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Do you have any good examples of academic poster design? Most posters look exactly the same (I don't want to pick on anyone in particular), and from my experience at conferences, almost nobody reads them. There's a good article on this here.

What I rarely see is:

  • Clean layout - everything is wrapped in boxes and coloured backgrounds
  • Nice typography - it's rare that the text is legible from a foot or two back
  • Data that doesn't look like it was copied straight out of Excel
  • Consistent use of colour

Can you share any examples of good design?

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closed as too broad by Zach Saucier, Wrzlprmft, JohnB Oct 19 '15 at 14:36

There are either too many possible answers, or good answers would be too long for this format. Please add details to narrow the answer set or to isolate an issue that can be answered in a few paragraphs.If this question can be reworded to fit the rules in the help center, please edit the question.

Can't think of any examples, but if you want a good overarching principle, think hierarchy - between each element, there should be a clear simple logical order and flow, and within each element, there should be a hierarchy such that you can get the gist quickly, some detail with modest effort, or all the detail with effort, in that order. The primary purpose of colour, fonts, styling etc should be to draw attention to and through this hierarchy – user568458 Sep 11 '12 at 21:26
Some thoughts here: – YXD Sep 12 '12 at 0:13
+1 for Tufte, tufte, tufte. Buy the books. Read them. – DA01 Sep 17 '12 at 19:09
up vote 12 down vote accepted

I can't remember a single academic poster, from my 'scientific years', that was (at all) well designed. All I can think of are walls and walls full of text (usually in the same font), and me not reading even 10% of them. But to be honest, most teams wouldn't have the budget for (or the tradition of) hiring designers to do them.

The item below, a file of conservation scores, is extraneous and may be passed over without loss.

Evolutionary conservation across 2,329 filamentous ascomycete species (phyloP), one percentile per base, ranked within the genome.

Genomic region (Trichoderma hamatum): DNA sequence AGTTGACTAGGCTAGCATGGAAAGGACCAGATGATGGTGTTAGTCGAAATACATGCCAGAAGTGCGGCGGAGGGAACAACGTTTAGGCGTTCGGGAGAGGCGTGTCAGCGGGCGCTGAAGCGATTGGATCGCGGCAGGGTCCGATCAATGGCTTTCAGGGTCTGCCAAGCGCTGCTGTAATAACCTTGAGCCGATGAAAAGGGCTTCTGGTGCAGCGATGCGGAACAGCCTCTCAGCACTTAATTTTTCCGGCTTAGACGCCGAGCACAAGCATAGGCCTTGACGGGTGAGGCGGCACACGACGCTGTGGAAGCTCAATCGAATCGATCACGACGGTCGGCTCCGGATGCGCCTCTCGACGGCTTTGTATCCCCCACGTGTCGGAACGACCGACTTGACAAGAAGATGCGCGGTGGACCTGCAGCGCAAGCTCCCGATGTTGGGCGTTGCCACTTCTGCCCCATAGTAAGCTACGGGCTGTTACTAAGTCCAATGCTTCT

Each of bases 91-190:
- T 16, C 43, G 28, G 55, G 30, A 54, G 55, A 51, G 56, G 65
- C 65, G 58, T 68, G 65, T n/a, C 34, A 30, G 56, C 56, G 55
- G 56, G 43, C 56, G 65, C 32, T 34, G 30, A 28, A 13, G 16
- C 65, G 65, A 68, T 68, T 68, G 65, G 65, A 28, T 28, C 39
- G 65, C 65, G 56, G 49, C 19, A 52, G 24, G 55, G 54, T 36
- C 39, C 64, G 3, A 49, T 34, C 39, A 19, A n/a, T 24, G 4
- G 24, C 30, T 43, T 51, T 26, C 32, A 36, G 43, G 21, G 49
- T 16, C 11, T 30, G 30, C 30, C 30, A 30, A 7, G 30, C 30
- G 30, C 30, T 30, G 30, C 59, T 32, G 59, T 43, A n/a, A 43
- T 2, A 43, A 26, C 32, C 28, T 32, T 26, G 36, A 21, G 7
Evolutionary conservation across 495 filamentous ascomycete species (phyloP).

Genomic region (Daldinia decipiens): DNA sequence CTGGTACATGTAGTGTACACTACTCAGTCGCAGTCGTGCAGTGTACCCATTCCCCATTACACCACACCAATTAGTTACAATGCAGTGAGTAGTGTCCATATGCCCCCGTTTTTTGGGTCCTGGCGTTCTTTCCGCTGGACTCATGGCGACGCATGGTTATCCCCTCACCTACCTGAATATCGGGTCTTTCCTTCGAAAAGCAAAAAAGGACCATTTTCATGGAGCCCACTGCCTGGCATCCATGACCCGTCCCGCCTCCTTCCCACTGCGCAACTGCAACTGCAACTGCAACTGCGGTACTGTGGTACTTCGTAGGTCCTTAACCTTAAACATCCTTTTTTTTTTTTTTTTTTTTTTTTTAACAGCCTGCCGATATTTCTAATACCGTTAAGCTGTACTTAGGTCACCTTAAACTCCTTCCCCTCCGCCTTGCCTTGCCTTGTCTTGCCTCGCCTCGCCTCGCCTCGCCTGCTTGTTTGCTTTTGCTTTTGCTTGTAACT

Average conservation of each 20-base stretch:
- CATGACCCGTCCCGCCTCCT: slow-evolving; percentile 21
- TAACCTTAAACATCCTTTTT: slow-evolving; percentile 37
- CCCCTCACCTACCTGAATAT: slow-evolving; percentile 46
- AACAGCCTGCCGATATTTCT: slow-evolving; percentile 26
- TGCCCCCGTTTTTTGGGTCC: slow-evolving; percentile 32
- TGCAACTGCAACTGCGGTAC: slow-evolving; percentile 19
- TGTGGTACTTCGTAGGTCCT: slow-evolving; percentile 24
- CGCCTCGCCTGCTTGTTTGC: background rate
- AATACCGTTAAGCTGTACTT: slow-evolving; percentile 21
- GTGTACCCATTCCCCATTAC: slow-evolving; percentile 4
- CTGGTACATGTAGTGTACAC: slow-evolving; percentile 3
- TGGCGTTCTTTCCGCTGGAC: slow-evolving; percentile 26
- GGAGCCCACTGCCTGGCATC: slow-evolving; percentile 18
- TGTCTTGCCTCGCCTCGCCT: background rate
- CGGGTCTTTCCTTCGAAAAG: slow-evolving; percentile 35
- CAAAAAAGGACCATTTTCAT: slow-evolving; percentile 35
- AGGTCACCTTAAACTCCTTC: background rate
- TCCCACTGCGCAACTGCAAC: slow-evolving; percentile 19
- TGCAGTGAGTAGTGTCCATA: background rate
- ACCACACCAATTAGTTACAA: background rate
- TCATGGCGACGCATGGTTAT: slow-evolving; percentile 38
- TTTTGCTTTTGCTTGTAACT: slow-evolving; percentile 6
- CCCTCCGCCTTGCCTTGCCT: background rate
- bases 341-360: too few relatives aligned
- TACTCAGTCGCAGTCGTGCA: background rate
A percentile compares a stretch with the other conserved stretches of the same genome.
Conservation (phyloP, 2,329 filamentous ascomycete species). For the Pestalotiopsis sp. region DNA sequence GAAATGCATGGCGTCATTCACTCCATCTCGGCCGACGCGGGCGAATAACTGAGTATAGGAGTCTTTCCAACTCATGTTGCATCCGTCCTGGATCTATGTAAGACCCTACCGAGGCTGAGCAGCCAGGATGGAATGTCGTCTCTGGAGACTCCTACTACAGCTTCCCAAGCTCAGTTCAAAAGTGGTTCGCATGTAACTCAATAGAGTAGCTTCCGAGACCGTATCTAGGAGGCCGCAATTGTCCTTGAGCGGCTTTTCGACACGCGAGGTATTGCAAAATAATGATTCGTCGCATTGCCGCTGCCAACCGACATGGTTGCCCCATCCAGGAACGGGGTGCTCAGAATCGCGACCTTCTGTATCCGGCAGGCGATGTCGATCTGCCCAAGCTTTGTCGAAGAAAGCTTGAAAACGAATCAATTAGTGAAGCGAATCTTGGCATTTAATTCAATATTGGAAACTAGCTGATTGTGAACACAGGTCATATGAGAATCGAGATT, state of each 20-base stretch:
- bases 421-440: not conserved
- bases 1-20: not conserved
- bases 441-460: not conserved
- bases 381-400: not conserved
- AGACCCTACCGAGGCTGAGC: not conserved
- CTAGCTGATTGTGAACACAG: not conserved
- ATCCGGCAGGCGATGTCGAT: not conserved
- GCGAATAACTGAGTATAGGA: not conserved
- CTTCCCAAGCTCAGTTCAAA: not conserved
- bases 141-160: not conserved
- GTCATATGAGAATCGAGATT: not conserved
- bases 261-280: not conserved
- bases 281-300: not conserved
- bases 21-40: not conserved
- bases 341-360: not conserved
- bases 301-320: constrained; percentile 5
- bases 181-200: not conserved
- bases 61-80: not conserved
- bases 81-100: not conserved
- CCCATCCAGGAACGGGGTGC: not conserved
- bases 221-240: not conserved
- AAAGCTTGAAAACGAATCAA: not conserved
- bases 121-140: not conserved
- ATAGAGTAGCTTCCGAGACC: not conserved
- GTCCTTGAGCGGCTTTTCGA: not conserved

Posters usually need to cover a whole research project, and follow a certain constrained structure. They are mostly based on published work (or work that will be published soon), so they have to organise the information in a more or less standardised way (abstract/intro, problem, conclusion). I'm not sure about this, but I think most of them turn into publications sooner or later, so they are like a step in between.

I am curious about your question, though, I think it's a really good one. Doing a quick search I realised the best 'posters' I've seen are infographics, so you can probably incorporate some of those principles to the boring old poster. I can't really find any good examples from hard sciences, but this is how I would imagine a good poster could look like:

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Edit: Found two new ones (the first is the winner for me)!

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Thanks for your excellent reply. To answer a few questions - in my field (computer vision) you submit a paper to a conference, and it will either get accepted with an oral presentation, accepted with a poster, or rejected. So posters normally accompany a finished piece of work and are done after the paper. (Occasionally there will be some smaller event or grad-student get-together where you might have a poster for work-in-progress though.) – YXD Sep 11 '12 at 23:41
Infographics are a good idea for inspiration. The differences/considerations are perhaps that the poster will sometimes have one of the authors standing there to talk you through it (so in that case it could be seen as a prop), it'll be big (A0), and it'll be fighting for attention in a busy room. I'm really impressed by the examples you managed to find. I agree that I've never seen a well-designed academic poster, and I've seen a lot! – YXD Sep 11 '12 at 23:47

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